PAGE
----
"I have a mind like a steel... uh... thingy." Patrick Logan's weblog.

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Friday, April 04, 2003

A Perfectly Phrased Question re: Distributed Computing

Jon Udell puts it like this, referring to XML-RPC...

"Does distributed computing have to be any harder than this? I don't think so." In retrospect, that was a useful thing to ask at the time. Of course it conveniently swept under the rug a whole set of issues which we now gather under the rubric "service-oriented architecture." Today I might rather ask: "Does distributed computing have to appear to be any harder than this?"

Well said.

I attended another seminar last night on "Service Oriented Architecture". The result was another audience of essentially web and VB developers sitting in stunned silence as they attempt to relate the presentation to anything remote familiar in their own experience. Yet again the presentation included a parade of the various Web Services extensions:

  • WS-Addressing
  • WS-Coordination
  • WS-Inspection
  • WS-Policy
  • WS-Referral
  • WS-ReliableMessaging
  • WS-Routing
  • WS-Security
  • WS-Transaction

Of course Microsoft and IBM will attempt to "peanut butter" over the inherent complexity in their respective IDEs. But is this really necessary? Most of the cases I think could be solved more simply and so with a simpler presentation for the typical developer.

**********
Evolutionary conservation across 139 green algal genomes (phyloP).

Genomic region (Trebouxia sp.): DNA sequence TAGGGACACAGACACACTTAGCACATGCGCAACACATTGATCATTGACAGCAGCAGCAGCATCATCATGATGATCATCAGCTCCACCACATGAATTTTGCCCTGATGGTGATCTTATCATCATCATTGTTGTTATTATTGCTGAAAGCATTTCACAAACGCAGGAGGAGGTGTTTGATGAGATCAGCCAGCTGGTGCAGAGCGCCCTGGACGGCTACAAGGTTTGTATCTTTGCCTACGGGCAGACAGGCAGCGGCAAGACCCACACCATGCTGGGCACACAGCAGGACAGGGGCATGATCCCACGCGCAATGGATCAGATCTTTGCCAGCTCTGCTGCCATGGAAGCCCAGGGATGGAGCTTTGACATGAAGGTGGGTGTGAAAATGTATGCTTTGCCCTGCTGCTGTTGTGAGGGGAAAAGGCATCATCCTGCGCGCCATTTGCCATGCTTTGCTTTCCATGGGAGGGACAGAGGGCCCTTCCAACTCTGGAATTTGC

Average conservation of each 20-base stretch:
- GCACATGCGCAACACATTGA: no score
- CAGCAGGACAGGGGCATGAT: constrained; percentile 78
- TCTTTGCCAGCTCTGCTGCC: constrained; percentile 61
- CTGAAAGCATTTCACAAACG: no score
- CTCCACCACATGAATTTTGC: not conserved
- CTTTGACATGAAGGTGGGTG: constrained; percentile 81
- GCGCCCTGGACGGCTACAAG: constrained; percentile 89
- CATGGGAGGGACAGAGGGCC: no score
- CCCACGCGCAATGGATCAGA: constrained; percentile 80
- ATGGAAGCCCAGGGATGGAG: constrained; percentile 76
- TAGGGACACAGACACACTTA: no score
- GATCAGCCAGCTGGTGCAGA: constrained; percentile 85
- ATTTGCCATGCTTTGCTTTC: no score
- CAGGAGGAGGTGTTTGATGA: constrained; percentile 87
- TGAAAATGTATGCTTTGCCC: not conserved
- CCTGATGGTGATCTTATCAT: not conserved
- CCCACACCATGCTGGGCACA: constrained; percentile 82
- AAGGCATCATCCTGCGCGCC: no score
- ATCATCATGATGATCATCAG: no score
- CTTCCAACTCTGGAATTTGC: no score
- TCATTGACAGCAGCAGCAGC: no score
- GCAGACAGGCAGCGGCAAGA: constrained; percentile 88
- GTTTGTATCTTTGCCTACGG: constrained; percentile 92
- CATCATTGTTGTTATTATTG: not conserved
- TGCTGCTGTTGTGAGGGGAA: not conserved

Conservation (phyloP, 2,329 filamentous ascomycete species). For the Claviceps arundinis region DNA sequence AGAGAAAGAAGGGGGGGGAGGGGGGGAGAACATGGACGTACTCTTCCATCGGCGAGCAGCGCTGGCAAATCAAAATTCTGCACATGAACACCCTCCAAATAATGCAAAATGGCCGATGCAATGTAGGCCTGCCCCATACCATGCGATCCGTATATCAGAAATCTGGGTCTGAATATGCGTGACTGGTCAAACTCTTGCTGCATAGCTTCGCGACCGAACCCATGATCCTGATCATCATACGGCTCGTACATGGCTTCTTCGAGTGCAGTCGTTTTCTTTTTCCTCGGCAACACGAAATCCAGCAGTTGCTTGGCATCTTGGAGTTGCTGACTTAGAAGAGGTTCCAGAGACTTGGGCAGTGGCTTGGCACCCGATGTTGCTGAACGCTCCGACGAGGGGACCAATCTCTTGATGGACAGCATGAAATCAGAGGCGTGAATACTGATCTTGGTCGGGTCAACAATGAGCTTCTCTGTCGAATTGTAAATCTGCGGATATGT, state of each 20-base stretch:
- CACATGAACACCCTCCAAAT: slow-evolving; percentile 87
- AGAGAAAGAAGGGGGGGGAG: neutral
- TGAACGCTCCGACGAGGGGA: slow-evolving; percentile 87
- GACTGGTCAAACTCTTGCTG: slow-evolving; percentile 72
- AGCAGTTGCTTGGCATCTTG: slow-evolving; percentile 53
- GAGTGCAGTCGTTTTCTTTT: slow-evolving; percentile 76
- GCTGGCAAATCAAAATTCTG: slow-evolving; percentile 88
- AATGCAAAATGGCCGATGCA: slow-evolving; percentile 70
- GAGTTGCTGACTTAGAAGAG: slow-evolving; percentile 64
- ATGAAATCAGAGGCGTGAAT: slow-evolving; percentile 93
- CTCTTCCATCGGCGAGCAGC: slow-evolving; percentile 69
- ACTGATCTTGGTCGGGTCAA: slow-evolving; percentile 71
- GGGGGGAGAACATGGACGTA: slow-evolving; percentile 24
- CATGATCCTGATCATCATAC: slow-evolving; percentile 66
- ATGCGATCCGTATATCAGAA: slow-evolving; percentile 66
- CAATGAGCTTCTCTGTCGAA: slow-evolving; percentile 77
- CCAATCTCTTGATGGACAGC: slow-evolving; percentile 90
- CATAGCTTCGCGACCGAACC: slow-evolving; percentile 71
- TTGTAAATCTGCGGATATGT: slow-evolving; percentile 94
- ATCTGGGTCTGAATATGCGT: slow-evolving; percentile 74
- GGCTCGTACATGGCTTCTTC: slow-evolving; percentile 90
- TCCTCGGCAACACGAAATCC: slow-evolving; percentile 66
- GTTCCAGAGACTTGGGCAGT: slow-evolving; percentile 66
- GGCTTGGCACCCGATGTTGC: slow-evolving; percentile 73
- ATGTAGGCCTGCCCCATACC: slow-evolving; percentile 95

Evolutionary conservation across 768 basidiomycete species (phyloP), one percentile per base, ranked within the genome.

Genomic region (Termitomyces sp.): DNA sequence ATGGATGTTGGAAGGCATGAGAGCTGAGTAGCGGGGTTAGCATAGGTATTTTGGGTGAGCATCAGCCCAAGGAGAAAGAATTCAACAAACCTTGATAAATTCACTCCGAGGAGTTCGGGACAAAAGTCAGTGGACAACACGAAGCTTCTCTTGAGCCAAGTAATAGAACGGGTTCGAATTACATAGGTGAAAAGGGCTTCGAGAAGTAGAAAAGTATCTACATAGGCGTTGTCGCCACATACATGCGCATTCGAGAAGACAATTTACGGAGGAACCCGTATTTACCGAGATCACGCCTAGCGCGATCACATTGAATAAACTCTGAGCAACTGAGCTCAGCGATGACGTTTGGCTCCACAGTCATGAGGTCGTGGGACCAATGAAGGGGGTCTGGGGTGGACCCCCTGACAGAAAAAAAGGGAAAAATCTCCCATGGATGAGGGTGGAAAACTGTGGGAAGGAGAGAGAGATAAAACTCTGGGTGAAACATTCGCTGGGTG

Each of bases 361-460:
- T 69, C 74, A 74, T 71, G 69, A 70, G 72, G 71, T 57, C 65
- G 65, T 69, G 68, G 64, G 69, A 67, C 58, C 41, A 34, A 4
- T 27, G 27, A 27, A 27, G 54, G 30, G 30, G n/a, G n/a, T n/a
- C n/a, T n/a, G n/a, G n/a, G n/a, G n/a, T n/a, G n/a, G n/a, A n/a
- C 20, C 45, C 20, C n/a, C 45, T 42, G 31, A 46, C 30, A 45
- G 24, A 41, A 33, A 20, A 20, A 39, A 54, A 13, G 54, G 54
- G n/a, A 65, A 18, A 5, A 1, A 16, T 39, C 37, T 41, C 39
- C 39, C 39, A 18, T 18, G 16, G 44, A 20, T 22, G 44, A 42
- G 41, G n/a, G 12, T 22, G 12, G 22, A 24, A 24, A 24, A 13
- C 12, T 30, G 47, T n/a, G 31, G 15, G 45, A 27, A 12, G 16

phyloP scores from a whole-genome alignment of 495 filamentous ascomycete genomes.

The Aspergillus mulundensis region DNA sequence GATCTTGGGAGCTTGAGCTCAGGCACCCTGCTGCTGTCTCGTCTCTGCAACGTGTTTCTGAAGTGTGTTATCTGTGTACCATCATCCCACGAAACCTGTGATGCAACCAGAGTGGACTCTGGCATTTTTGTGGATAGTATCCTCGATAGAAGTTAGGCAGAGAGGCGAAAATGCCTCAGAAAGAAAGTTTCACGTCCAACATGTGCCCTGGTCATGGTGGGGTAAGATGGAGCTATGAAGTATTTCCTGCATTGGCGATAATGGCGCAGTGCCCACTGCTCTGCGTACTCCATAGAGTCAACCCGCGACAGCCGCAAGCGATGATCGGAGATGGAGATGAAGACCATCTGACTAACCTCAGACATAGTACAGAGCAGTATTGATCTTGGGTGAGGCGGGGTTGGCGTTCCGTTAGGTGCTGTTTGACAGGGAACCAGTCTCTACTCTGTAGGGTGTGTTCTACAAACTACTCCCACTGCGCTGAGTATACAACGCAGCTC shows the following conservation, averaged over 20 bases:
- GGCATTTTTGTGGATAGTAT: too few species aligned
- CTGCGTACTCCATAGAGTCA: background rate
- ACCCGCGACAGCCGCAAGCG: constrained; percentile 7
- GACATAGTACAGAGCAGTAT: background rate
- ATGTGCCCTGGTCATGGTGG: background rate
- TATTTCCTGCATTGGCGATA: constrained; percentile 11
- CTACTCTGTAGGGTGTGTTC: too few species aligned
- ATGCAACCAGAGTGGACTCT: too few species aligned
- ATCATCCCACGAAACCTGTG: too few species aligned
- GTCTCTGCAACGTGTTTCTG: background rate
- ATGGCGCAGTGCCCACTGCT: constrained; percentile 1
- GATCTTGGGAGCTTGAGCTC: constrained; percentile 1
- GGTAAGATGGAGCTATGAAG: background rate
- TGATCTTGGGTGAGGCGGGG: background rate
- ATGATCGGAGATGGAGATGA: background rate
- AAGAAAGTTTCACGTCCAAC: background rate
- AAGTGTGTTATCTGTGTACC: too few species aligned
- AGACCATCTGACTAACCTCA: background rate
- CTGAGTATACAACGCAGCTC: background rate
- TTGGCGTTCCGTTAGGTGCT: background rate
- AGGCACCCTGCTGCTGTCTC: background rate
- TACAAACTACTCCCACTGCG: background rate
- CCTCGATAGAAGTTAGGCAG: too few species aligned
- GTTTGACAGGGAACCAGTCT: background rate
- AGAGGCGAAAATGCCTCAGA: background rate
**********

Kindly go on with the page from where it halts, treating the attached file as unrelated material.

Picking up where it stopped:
The two missing aspects of every presentation I've attended so far are:

  • Coherent use cases that demonstrate the advantages of when and how to use each of these features. A "Use Case" specifically would indicate who (which developer roles) would be interacting with which services during the processes of developing and deploying a "Service Oriented Architecture".
  • Evaluations of alternative strategies. These standards-in-progress are not mature. They do not strike me as "the simplest thing that could possible work". And yet they are just assumed to be the new "distributed system language" of the future, that will make everything better. I'd like to have some transparency into the decision making process, and see what alternatives have been discussed. Unfortunately having participated in the development of standards a couple of times, I know that alternative evaluations are rarely given their due.

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Portland, Oregon, United States
I'm usually writing from my favorite location on the planet, the pacific northwest of the u.s. I write for myself only and unless otherwise specified my posts here should not be taken as representing an official position of my employer. Contact me at my gee mail account, username patrickdlogan.